Well, I didn’t get very far. A few kilometres down the road the engine started struggling, as though I was driving with my foot on the brake, and something smelled hot. I pulled over, and checked each wheel in turn. The front right was very hot indeed; the disc brake calliper piston had obviously become stuck, so the brake pads were unable to release their pressure from the disc. I limped home again. So I’ve now ordered some parts, and yet another entry has been made on my “To Do” list.

That’s one vehicle out of action.

LSS’s Hyundai is not used for driving around the farm, as we want to keep it in good condition! Therefore the other vehicle in the family stable had to be used; the aged FIL’s Citroen AX. Unfortunately this car has problems as well. If it’s left standing for any amount of time, the fuel pump appears to be incapable of drawing fuel through to the engine. The aged FIL’s solution to this was to disconnect the fuel line from the carburettor, and suspend a small two-litre petrol tank from the inside of the bonnet, connecting this to the carburettor with a length of rubber pipe. When the engine started, this tank was disconnected and the fuel lines rapidly reconnected. The resultant vacuum was then able to draw fuel through from the tank. It could be a perforated membrane in the mechanical fuel pump. I don’t have the time to thoroughly investigate this vehicle’s problems, but by installing an electric in-line fuel pump I have been able to eliminate the need for messing about with fuel lines and two-litre tanks.

The other problem this vehicle had was that the aged FIL had allowed the brake fluid reservoir to run dry, so the brakes didn’t work. I filled it with fresh fluid and bled all the brake lines, which resolved this issue.

Friday saw the discovery of another of the late MIL’s hidden caches. We visited the barn at the other farmhouse in order to dismantle a block of six heavy pre-cast concrete rabbit cages and bring them back to La Darnoire with the transporter box on the tractor. (Neighbour J has promised us a pregnant female rabbit in Spring, and as Spring is now here, we’d better start getting ready to receive it, together with its impending litter). I had already poured a lime concrete footing for these cages, and it’s been drying out over the past few weeks.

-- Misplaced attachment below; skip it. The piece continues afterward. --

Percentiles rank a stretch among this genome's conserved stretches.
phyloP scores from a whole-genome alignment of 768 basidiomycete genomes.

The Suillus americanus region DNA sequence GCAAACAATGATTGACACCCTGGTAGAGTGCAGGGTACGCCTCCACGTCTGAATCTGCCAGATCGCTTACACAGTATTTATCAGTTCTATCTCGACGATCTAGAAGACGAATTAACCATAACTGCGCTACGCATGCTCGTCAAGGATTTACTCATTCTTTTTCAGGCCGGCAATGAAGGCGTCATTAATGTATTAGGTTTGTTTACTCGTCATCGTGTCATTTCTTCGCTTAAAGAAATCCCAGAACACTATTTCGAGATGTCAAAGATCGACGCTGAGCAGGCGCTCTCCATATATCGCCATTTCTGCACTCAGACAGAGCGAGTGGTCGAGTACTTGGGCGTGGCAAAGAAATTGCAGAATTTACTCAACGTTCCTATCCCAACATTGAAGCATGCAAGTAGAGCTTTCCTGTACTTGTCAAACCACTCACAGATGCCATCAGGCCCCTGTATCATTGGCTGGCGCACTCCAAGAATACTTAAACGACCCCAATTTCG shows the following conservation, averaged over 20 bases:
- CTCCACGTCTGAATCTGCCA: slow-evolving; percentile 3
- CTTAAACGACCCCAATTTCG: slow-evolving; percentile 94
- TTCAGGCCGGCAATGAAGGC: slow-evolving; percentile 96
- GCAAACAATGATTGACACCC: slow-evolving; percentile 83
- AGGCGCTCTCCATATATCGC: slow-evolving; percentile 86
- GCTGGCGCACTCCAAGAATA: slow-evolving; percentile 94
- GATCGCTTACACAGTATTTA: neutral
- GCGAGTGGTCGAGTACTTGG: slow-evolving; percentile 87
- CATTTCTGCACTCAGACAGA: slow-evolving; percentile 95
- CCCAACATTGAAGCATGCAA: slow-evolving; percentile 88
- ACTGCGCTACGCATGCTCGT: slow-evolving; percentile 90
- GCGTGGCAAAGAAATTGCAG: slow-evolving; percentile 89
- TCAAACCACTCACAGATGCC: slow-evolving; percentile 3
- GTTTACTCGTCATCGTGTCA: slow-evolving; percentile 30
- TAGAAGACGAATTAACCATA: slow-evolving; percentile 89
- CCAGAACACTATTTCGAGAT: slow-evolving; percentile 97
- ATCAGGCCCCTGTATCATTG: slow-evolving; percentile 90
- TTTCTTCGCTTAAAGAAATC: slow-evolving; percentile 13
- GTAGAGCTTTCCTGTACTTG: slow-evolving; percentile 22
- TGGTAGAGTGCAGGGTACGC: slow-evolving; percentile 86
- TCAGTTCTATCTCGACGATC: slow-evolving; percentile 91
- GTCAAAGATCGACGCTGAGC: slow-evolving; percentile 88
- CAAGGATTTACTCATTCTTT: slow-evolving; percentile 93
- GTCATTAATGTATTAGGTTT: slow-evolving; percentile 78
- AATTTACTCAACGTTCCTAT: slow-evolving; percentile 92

Well, tucked behind one of these cages in a dark recess was a wooden box, containing nine bottles of wine. Two of these were half empty because the corks had dried out; but the other six had foil caps, so still had all of their contents. The remaining bottle
was some sort of champagne. We have no idea what the contents are, because the labels disintegrated a long time ago.

Saturday was haircut day again; so we’re not looking quite as hirsute.

And today was voting day, when the village selects the Mayor and Village Council for the next four years. As I’m a resident, I’m allowed to vote in this election, so LSS and I trotted down to the local village hall. We fetched neighbour J on the way, as nobody else had offered to take her. The aged FIL has signed a paper allowing LSS to vote on his behalf, as he is reluctant to leave his bed for any non-essential reason.